Boisterous nightclub entertainer Buzzy Bellew was the witness to a murder committed by gangster Ten Grand Jackson. One night, two of Jackson's thugs kill Buzzy and dump his body in the lake... See full summary »
Boisterous nightclub entertainer Buzzy Bellew was the witness to a murder committed by gangster Ten Grand Jackson. One night, two of Jackson's thugs kill Buzzy and dump his body in the lake at Prospect Park in Brooklyn. Buzzy comes back as a ghost and summons his bookworm twin, Edwin Dingle, to Prospect Park so that he can help the police nail Jackson. Written by
Daniel Bubbeo <email@example.com>, corrected by firstname.lastname@example.org
Assistant art director McClure Capps was Sam Goldwyn's son-in-law. His wife, Ruth Capps, was Goldwyn's daughter by his first wife, Blanche Lasky, but the marriage ended so bitterly Goldwyn never publicly acknowledged it and led people to believe his second wife, Frances Howard, was his only one. See more »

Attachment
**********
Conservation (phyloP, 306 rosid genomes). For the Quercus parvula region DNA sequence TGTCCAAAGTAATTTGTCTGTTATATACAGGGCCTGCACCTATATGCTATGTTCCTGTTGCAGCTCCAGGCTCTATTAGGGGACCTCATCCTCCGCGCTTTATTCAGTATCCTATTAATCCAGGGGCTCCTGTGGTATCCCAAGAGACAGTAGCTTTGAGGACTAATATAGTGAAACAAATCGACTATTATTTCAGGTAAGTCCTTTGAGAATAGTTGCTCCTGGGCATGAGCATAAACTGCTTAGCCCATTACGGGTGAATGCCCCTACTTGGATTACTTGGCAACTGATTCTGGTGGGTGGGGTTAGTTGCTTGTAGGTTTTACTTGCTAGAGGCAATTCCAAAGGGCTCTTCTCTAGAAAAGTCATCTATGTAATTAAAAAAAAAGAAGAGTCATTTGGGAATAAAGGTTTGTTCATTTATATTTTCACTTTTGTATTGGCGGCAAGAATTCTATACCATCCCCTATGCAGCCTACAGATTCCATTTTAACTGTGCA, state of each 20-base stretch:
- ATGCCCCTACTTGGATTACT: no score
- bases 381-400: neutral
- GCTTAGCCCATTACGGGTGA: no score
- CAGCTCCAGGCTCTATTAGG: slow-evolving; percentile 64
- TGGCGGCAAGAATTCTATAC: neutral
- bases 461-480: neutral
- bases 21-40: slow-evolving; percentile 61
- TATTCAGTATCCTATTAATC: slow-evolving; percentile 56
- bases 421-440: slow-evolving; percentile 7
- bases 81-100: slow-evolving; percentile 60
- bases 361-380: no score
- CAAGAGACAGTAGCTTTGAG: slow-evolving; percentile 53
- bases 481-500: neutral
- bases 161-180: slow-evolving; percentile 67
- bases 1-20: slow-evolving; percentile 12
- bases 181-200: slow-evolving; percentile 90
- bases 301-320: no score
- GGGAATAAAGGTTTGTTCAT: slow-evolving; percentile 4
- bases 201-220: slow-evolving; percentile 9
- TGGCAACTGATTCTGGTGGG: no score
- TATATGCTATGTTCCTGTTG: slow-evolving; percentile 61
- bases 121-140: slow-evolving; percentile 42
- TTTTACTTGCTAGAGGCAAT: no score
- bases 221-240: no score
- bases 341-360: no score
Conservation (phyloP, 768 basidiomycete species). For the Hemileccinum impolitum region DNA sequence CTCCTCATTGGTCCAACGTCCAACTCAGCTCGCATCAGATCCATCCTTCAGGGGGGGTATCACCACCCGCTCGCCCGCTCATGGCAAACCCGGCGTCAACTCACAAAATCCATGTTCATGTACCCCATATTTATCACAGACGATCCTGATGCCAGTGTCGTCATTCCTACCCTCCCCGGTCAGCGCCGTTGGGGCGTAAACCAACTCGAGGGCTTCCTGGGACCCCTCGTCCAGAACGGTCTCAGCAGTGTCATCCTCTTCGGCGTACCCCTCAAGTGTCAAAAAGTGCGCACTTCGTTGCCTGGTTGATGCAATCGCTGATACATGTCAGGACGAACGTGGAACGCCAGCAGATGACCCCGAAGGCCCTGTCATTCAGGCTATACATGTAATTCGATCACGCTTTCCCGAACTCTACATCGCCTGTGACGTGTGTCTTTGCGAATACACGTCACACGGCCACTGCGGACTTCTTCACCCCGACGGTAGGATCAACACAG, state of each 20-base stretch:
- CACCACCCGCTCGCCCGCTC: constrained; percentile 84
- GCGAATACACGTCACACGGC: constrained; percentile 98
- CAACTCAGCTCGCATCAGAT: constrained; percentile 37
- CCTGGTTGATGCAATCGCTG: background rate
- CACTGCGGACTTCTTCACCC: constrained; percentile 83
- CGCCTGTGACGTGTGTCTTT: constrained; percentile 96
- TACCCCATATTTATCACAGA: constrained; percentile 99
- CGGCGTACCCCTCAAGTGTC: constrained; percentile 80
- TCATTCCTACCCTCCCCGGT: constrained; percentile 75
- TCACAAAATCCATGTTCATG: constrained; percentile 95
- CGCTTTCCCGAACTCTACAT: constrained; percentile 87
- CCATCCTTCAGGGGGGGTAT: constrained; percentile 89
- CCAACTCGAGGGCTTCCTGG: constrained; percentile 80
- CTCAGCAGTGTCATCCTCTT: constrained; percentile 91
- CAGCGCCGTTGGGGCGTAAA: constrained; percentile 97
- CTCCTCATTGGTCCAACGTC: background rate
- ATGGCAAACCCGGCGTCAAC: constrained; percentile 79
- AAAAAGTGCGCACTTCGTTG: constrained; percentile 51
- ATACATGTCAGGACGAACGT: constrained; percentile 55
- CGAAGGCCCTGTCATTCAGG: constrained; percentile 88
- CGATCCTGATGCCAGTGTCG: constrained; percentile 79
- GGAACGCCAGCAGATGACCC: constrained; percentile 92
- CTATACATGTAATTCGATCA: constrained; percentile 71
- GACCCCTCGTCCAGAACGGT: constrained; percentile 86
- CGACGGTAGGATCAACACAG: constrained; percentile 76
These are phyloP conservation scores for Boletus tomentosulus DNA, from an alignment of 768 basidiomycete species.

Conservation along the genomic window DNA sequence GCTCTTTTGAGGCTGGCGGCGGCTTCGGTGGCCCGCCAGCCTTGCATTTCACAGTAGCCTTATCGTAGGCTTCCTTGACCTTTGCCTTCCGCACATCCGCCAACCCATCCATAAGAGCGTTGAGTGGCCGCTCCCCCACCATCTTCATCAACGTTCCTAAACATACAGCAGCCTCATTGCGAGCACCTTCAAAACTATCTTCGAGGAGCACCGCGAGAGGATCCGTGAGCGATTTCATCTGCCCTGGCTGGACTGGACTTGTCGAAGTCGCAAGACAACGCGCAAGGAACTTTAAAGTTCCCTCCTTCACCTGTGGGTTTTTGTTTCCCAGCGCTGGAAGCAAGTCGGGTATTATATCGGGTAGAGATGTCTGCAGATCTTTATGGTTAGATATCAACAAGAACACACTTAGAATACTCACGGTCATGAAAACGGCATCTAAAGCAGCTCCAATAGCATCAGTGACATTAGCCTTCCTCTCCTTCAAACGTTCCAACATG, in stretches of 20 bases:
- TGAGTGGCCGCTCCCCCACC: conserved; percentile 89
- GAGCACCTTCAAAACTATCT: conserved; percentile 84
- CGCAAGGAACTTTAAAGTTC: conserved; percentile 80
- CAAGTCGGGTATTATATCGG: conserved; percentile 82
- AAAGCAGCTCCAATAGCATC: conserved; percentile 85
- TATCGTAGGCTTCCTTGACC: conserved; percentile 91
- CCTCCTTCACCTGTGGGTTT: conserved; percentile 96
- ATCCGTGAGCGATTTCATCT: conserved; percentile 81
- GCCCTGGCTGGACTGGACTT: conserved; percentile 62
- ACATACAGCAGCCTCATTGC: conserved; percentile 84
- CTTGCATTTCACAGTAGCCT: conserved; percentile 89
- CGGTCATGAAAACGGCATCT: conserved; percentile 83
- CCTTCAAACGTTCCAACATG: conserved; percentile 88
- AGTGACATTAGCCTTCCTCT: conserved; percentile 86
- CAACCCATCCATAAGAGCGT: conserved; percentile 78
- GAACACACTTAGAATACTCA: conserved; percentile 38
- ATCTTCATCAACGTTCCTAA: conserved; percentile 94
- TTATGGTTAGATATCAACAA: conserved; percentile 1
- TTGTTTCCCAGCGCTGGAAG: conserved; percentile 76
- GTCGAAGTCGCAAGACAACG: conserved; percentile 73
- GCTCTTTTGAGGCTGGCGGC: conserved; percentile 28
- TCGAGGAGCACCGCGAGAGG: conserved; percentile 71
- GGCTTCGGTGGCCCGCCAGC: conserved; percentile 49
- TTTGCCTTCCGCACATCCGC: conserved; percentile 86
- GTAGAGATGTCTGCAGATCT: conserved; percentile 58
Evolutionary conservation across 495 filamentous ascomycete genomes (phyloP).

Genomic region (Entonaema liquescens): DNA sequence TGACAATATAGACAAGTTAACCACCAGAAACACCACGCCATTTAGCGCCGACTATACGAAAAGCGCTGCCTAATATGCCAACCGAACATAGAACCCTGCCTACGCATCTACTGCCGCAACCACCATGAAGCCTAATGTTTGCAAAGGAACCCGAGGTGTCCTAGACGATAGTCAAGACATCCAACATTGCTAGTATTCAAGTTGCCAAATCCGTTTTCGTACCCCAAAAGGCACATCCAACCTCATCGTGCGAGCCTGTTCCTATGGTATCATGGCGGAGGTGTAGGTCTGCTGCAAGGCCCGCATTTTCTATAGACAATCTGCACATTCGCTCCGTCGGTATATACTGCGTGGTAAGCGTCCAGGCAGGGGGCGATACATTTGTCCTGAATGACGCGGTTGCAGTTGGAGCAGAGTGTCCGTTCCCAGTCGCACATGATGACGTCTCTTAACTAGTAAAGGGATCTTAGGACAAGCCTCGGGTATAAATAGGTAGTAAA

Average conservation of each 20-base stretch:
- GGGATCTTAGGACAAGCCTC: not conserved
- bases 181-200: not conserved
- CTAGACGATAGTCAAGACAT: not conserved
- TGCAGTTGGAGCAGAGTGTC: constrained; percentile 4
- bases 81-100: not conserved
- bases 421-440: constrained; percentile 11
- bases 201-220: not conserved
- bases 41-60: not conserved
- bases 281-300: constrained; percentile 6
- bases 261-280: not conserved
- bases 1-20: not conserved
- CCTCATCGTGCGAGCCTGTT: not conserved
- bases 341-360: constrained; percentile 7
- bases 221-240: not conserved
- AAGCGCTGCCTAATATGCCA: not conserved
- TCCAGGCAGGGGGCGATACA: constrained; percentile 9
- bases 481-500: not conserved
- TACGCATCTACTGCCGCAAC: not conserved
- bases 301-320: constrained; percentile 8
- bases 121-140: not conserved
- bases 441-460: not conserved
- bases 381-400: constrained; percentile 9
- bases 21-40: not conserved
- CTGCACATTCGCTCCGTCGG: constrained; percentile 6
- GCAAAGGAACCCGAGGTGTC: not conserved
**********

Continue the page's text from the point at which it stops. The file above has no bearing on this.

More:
Despite the confusing name of this movie, this is actually a top notch ghost story with a twin brother who gets killed and then has to use his living brother to finish his earthly business. Kaye is in top form as he portrays two different characters. As some sort of precursor to Quantum Leap, Kaye is visited by the ghost of his brother who only he can see and hear. Forced out of his rigid and safe world of libraries and research, he has to enter his brother's world of drinking, performing and gangsters. The clashes and confusion of style are much of the humor as lovely Virginia Mayo shifts from loving him to hating him to worrying about him. The somewhat out-dated comedy bits and entertainment peices still work today as does the little mystery story that hides on the background. The movie ends up with Kaye turning an opera upside down with his unusual style for flair, timing and nimbleness. It's still a very wonderful movie for anyone to see.
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